Strongest evidence yet of a link between breakfast and educational outcomes
A direct and positive link between pupils’ breakfast quality and consumption, and their educational attainment, has for the first time been demonstrated in a ground-breaking new study carried out by public health experts at Cardiff University. The study of 5000 9-11 year-olds from more than 100 primary schools sought to examine the link between breakfast consumption and quality and subsequent attainment in Key Stage 2 Teacher Assessments* 6-18 months later.
Thought to be the largest to date looking at longitudinal effects on standardised school performance, the study found that children who ate breakfast, and who ate a better quality breakfast, achieved higher academic outcomes.
The research found that the odds of achieving an above average educational performance were up to twice as high for pupils who ate breakfast, compared with those who did not. Eating unhealthy items like sweets and crisps for breakfast, which was reported by 1 in 5 children, had no positive impact on educational attainment.
Pupils were asked to list all food and drink consumed over a period of just over 24 hours (including two breakfasts), noting what they consumed at specific times throughout the previous day and for breakfast on the day of reporting.
Alongside number of healthy breakfast items consumed for breakfast, other dietary behaviours – including number of sweets and crisps and fruit and vegetable portions consumed throughout the rest of the day – were all significantly and positively associated with educational performance.
Social scientists say the research offers the strongest evidence yet of a meaningful link between dietary behaviours and concrete measures of academic attainment.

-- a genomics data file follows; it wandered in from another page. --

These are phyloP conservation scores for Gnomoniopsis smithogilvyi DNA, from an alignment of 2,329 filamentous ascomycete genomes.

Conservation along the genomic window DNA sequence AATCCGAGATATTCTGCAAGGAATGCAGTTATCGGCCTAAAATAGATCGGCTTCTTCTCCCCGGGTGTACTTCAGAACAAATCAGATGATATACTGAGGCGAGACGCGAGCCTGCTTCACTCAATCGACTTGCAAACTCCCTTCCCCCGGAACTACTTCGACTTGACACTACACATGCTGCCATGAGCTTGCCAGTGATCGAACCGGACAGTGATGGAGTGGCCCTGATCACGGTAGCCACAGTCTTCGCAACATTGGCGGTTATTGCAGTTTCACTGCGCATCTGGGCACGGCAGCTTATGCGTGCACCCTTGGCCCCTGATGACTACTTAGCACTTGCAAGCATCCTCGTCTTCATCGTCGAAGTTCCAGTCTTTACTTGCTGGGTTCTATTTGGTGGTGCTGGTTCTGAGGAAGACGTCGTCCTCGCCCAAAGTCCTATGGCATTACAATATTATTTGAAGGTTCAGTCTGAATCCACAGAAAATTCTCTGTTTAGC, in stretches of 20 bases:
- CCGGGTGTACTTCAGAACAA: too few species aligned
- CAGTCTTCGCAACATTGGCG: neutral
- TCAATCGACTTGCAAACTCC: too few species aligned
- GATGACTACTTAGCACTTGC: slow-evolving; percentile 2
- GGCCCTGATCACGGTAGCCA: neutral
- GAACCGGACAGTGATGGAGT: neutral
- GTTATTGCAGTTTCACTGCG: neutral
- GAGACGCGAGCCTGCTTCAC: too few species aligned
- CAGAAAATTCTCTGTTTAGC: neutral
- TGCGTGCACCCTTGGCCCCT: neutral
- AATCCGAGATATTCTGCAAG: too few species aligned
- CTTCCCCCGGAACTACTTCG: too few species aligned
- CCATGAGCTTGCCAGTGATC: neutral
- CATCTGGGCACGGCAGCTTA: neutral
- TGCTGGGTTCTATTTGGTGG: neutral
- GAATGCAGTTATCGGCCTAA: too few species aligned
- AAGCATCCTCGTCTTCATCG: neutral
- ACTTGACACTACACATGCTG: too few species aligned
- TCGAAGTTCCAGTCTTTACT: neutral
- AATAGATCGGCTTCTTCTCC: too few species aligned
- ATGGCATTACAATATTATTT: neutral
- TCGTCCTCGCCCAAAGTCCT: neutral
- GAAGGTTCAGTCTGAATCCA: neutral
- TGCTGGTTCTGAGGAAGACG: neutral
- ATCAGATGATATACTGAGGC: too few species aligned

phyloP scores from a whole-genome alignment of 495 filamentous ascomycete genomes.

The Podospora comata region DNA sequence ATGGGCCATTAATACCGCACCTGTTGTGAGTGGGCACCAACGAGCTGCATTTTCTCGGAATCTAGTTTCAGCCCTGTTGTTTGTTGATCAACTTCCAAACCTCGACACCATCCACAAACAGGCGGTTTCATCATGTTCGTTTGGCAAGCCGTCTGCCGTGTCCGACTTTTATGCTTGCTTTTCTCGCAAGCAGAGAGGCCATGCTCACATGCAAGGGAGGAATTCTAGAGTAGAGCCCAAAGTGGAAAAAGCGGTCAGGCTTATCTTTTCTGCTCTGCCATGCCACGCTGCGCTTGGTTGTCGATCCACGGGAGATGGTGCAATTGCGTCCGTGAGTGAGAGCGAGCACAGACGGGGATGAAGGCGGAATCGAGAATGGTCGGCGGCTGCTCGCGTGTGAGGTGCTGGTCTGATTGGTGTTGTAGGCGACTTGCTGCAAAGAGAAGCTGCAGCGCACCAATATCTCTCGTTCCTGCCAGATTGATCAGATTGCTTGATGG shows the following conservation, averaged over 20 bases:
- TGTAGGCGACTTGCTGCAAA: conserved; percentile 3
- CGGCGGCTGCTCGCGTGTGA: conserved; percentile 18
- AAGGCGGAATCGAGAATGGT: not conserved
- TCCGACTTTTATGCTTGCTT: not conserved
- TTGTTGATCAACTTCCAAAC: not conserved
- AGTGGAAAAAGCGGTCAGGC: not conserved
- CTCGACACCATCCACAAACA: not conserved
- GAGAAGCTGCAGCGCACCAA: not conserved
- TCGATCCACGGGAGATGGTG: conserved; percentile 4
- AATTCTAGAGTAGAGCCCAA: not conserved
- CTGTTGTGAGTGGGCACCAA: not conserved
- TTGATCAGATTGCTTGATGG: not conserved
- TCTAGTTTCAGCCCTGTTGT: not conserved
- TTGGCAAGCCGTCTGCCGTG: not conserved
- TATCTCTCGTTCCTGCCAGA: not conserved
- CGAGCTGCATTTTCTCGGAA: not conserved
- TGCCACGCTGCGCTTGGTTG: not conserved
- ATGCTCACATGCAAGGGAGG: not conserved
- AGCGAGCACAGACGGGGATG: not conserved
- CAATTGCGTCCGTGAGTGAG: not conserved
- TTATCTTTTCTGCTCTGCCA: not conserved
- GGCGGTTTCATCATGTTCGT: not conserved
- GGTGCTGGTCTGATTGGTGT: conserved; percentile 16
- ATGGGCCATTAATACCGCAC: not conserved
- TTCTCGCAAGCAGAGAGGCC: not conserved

“While breakfast consumption has been consistently associated with general health outcomes and acute measures of concentration and cognitive function, evidence regarding links to concrete educational outcomes has until now been unclear,” Hannah Littlecott said.
This study therefore offers the strongest evidence yet of links between aspects of what pupils eat and how well they do at school, which has significant implications for education and public health policy – pertinent in light of rumours that free school meals may be scrapped following George Osborne’s November spending review.
For schools, dedicating time and resource towards improving child health can be seen as an unwelcome diversion from their core business of educating pupils, in part due to pressures that place the focus on solely driving up educational attainment. But this resistance to delivery of health improvement interventions overlooks the clear synergy between health and education. Clearly, embedding health improvements into the core business of the school might also deliver educational improvements as well.
Professor Chris Bonell, Professor of Sociology and Social Policy at the University College London Institute of Education, welcomed the study’s findings.
“This study adds to a growing body of international evidence indicating that investing resources in effective interventions to improve young people’s health is also likely to improve their educational performance,” he said.
This further emphasises the need for schools to focus on the health and education of their pupils as complementary, rather than as competing priorities. Many schools throughout the UK now offer their pupils a breakfast. Ensuring that those young people most in need benefit from these schemes may represent an important mechanism for boosting the educational performance of young people throughout the UK.
“We need to understand more about how eating breakfast helps to improve educational outcomes but this work will certainly support the case for schools to consider measures to improve diet for children – to benefit not just their immediate health but also their achievement,” said Dr Julie Bishop, Director of Health Improvement at Public Health Wales
Littlecott, H., Moore, G., Moore, L., Lyons, R., & Murphy, S. (2015). Association between breakfast consumption and educational outcomes in 9–11-year-old children – CORRIGENDUM Public Health Nutrition DOI: 10.1017/S1368980015003365